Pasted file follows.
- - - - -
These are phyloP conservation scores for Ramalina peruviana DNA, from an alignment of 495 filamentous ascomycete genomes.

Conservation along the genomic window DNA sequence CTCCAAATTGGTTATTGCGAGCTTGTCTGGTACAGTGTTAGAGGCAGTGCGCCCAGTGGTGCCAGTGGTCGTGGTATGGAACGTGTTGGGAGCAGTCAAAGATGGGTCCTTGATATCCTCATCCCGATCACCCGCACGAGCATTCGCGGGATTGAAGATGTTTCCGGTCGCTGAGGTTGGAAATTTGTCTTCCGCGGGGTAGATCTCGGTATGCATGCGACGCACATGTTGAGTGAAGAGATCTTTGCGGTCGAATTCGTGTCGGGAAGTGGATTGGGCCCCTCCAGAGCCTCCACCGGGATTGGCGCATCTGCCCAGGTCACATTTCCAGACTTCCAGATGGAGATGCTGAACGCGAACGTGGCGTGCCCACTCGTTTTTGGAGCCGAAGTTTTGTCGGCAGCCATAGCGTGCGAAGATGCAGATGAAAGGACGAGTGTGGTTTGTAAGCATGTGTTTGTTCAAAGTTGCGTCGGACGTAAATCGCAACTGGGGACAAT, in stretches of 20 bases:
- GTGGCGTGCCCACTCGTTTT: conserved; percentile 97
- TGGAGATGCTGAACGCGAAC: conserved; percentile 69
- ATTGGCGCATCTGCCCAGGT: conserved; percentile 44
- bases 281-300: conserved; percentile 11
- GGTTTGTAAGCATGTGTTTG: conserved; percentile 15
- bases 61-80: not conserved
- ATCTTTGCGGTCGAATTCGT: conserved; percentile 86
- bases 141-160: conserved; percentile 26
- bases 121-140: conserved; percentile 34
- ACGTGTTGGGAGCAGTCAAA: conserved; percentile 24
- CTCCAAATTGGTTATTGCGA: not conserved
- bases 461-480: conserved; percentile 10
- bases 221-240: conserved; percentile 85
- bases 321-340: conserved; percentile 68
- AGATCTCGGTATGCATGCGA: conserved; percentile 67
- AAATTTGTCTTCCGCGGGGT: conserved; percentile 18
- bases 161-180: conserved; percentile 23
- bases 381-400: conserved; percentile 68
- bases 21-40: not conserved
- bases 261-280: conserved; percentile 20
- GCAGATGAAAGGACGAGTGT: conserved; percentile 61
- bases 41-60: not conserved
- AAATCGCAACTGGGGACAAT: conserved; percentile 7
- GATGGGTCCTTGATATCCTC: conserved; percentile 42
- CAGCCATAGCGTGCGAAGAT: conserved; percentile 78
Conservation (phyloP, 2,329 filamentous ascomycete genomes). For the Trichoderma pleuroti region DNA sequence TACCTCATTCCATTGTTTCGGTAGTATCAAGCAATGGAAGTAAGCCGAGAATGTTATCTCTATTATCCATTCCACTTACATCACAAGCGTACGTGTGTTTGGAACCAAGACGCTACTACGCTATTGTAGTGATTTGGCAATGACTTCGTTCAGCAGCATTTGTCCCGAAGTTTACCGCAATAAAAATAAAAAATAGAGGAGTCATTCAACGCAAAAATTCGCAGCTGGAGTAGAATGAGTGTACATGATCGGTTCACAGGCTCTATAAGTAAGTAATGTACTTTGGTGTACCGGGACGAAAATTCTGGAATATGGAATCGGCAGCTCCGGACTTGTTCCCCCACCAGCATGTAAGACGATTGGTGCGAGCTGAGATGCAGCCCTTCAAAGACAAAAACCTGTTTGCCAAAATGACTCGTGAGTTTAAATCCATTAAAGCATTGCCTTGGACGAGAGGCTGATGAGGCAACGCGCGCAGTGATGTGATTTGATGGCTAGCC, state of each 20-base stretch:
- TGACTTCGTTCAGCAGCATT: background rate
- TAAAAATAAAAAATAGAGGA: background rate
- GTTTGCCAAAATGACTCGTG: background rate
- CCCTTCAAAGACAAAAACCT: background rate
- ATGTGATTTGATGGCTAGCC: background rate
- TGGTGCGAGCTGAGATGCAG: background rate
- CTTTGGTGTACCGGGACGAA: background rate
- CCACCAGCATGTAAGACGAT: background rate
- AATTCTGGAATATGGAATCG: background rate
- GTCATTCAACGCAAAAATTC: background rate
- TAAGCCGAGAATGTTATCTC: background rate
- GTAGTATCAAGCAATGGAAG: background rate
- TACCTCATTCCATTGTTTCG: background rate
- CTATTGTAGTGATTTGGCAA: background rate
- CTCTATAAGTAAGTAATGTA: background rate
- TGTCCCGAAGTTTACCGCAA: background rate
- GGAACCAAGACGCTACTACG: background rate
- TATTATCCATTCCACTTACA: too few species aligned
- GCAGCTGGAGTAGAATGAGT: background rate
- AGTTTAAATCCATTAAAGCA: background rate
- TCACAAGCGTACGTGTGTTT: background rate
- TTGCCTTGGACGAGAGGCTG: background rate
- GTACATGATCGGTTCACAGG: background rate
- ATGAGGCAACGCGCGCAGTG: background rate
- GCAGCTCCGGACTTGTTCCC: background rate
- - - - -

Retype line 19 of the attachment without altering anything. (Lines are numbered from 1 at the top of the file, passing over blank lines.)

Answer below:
- bases 161-180: conserved; percentile 23